Assessment has always been an area I have been very interested in. This interest goes back to my elementary school days and how I looked forward to each spring when we took the CTBS (Canadian Tests of Basic Skills) tests. Most kids dreaded it but how I loved reading the booklet and then colouring in those little ovals on what I know now as the ultimate standardized test. I never realized what CTBS even stood for until Googling it to write this post. All I remember was that it was a test to tell us how good of a student we were. The feedback didn’t come from our teacher but rather a printed out sheet that compared our results to students across Canada. That was in the 1980’s. A quick google search also told me that the CTBS tests are still be used. While this is not meant to be a discussion on standardized testing, this discovery fits in well with the statement Katia made, “the way in which we choose to assess and evaluate students tells a great deal about where we perceive knowledge to be located in the classroom and how we believe that learning should be demonstrated and expressed”. So what has changed?
When I reflect on my own assessment practices I thought back to when I started teaching. I taught the information, then gave a test which asked for a recall of the information and students received a which provided them with feedback on how well they knew the information. Repeat those practices in each subject. After my first couple of years, rating scales and rubrics were being introduced. I read a lot, learned a lot, and changed what I could to better match the learning that was taking place in my classroom. When we made the switch from curricula that was written with objectives to curricula written with outcomes, my division made a major change to progress reporting. Gone were the days of the traditional A, B, C, and D and in came the achievement levels of ET, ME, PR, and BE.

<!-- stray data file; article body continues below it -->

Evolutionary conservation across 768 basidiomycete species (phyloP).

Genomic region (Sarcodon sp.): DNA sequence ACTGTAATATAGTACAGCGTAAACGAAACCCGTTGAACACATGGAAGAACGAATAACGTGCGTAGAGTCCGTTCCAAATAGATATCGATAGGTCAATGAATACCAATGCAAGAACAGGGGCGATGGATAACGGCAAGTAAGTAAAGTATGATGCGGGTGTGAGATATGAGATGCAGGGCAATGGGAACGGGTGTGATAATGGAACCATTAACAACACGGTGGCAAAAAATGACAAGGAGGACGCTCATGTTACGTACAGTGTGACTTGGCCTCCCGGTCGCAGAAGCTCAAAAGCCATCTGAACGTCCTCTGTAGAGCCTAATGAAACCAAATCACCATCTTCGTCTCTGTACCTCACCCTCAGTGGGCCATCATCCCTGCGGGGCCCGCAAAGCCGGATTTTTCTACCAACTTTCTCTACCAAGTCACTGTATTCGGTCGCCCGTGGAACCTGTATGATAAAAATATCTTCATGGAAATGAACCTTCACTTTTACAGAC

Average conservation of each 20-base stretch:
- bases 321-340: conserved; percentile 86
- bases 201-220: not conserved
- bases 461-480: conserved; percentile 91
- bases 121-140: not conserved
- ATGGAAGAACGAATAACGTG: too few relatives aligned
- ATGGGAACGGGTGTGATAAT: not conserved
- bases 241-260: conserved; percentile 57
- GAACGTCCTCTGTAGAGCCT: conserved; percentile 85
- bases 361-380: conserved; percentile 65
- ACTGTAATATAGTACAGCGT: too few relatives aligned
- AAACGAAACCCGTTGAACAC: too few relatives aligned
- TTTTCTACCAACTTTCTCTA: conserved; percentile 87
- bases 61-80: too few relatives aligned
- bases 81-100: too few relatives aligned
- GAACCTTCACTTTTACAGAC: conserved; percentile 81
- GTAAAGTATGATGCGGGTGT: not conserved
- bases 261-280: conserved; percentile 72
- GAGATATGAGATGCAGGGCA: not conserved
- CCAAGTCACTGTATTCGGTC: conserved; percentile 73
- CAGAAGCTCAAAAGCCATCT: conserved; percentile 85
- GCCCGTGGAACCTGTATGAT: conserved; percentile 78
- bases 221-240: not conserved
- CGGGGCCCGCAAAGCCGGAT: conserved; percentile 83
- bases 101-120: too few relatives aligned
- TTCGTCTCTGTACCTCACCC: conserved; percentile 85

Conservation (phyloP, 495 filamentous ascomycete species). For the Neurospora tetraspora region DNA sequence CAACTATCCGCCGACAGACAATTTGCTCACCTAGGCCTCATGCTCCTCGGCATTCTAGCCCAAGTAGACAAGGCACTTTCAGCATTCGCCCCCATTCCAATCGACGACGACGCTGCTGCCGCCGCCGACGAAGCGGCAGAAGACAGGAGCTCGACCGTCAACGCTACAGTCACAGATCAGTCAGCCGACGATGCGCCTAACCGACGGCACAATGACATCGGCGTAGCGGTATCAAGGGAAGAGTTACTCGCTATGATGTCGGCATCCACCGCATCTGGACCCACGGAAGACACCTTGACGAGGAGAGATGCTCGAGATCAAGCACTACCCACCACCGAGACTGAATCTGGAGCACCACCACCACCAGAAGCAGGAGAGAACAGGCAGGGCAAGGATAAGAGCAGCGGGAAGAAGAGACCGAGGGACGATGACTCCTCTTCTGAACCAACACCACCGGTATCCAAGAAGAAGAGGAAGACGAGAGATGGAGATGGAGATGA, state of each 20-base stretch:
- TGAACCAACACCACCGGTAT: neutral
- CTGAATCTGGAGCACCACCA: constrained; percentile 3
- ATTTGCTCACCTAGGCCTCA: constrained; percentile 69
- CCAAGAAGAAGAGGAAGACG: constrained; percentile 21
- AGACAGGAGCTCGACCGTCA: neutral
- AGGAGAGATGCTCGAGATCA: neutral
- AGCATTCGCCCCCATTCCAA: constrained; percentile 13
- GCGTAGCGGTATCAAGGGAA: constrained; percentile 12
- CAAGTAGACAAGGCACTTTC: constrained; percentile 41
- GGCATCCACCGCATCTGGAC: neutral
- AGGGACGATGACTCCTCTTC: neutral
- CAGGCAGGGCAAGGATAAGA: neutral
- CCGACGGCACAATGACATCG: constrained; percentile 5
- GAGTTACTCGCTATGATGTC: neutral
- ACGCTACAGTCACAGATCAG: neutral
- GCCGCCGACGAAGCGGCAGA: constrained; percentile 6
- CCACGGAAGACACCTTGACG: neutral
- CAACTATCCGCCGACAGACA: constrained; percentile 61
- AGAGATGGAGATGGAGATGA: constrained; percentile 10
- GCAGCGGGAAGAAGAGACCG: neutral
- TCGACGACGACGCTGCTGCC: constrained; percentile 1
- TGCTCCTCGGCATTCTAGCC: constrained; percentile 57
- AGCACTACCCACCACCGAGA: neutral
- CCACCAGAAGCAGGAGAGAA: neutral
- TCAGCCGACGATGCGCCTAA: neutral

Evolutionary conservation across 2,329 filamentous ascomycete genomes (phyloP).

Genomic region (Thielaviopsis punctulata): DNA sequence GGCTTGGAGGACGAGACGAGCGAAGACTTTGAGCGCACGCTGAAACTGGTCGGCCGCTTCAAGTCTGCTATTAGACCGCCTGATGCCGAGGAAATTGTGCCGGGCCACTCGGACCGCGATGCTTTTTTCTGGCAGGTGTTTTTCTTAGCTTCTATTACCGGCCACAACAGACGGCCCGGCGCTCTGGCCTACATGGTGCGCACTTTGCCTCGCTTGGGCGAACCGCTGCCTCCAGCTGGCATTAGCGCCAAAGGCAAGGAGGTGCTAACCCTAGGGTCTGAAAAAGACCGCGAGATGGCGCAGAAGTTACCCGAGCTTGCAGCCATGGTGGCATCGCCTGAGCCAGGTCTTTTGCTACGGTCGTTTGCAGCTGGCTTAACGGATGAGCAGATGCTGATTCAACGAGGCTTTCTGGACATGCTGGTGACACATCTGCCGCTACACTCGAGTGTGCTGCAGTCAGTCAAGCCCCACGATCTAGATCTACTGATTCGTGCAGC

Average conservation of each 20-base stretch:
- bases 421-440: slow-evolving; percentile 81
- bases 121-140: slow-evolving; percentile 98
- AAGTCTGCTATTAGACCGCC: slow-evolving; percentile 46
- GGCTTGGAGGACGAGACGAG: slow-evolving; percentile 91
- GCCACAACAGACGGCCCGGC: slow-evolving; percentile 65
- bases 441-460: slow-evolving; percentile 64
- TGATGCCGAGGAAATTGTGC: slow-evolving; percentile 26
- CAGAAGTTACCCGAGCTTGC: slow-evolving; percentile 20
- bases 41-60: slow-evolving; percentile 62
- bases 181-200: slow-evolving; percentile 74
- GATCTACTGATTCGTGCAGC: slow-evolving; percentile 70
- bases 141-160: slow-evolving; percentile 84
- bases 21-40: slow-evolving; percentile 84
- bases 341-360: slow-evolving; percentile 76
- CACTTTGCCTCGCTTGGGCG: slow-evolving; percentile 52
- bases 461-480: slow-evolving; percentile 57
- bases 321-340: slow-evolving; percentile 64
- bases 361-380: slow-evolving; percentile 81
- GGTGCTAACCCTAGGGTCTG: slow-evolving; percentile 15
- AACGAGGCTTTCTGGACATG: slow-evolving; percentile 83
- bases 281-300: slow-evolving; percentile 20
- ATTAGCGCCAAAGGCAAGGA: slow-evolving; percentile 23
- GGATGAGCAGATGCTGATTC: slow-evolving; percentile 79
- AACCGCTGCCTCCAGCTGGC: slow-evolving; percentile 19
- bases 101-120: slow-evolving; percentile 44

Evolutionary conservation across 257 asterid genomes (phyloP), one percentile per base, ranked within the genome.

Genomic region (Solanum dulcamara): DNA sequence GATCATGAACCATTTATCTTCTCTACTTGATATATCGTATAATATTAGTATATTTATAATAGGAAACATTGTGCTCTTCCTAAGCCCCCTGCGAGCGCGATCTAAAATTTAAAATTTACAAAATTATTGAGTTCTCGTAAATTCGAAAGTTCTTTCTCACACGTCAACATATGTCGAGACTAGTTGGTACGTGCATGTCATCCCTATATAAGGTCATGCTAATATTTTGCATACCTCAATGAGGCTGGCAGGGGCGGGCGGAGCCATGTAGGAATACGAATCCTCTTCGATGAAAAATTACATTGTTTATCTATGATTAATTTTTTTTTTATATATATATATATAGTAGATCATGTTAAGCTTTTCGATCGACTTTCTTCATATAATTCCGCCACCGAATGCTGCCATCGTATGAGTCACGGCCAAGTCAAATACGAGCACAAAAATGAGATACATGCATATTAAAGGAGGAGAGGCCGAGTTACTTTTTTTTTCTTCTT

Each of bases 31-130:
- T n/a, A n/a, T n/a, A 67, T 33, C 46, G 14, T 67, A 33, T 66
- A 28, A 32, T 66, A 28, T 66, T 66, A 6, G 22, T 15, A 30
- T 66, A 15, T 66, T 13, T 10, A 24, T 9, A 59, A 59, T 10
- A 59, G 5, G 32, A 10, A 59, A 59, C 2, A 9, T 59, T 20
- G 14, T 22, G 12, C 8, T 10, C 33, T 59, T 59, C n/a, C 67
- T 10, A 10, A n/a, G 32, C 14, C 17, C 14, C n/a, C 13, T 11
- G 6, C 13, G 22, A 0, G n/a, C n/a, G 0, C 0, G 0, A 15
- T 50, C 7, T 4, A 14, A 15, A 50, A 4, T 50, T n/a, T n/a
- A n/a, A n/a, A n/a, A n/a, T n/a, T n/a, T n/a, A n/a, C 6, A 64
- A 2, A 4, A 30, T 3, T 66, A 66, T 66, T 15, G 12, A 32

I was fortunate to be a part of the working group that developed the new progress reports and gained a deep understanding of what assessment of outcomes should be. I worked hard to incorporate new assessment practices in my classroom and had many discussions urging students, parents, and fellow teachers to not equate achievement levels with percentages.
I haven’t had my own classroom for a number of years now due to the roles I have been in. I have had the opportunity to work closely with first year teachers as an instructional consultant and administrator and assessment is always an area that teachers are looking for support with. It’s interesting how our assessment practices develop. When starting out, teachers focus on classroom management, planning, and instruction. The best advice that I can give to new teachers is that your assessment practices develop over time as you become comfortable with what and how to assess.